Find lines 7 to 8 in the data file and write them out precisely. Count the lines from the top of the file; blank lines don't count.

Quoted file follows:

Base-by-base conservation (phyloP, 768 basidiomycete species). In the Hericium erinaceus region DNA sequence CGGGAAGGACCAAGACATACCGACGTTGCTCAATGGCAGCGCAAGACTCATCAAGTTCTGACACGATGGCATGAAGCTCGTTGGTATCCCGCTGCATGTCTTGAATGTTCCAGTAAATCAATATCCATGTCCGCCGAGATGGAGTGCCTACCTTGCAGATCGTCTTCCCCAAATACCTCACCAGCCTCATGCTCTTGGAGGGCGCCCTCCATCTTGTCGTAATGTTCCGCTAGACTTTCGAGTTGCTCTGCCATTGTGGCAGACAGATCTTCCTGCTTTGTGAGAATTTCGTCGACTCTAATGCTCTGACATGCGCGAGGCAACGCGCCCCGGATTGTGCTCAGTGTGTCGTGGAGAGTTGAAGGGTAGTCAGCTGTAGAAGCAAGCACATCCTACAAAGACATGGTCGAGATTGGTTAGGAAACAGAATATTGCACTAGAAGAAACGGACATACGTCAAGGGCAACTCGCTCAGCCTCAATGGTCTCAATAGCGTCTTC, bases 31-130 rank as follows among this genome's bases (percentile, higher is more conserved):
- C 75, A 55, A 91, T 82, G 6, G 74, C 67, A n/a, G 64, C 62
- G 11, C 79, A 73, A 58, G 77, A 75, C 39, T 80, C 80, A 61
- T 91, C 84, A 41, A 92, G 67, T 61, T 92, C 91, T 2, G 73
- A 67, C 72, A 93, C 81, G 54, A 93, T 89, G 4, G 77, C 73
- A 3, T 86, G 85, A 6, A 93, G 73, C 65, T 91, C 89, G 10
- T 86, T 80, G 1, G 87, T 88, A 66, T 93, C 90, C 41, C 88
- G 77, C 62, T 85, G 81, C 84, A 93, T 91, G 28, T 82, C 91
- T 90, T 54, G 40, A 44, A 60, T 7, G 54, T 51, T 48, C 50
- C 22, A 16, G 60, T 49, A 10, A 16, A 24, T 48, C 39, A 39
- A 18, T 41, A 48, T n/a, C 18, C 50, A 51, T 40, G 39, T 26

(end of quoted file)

- T 86, T 80, G 1, G 87, T 88, A 66, T 93, C 90, C 41, C 88
- G 77, C 62, T 85, G 81, C 84, A 93, T 91, G 28, T 82, C 91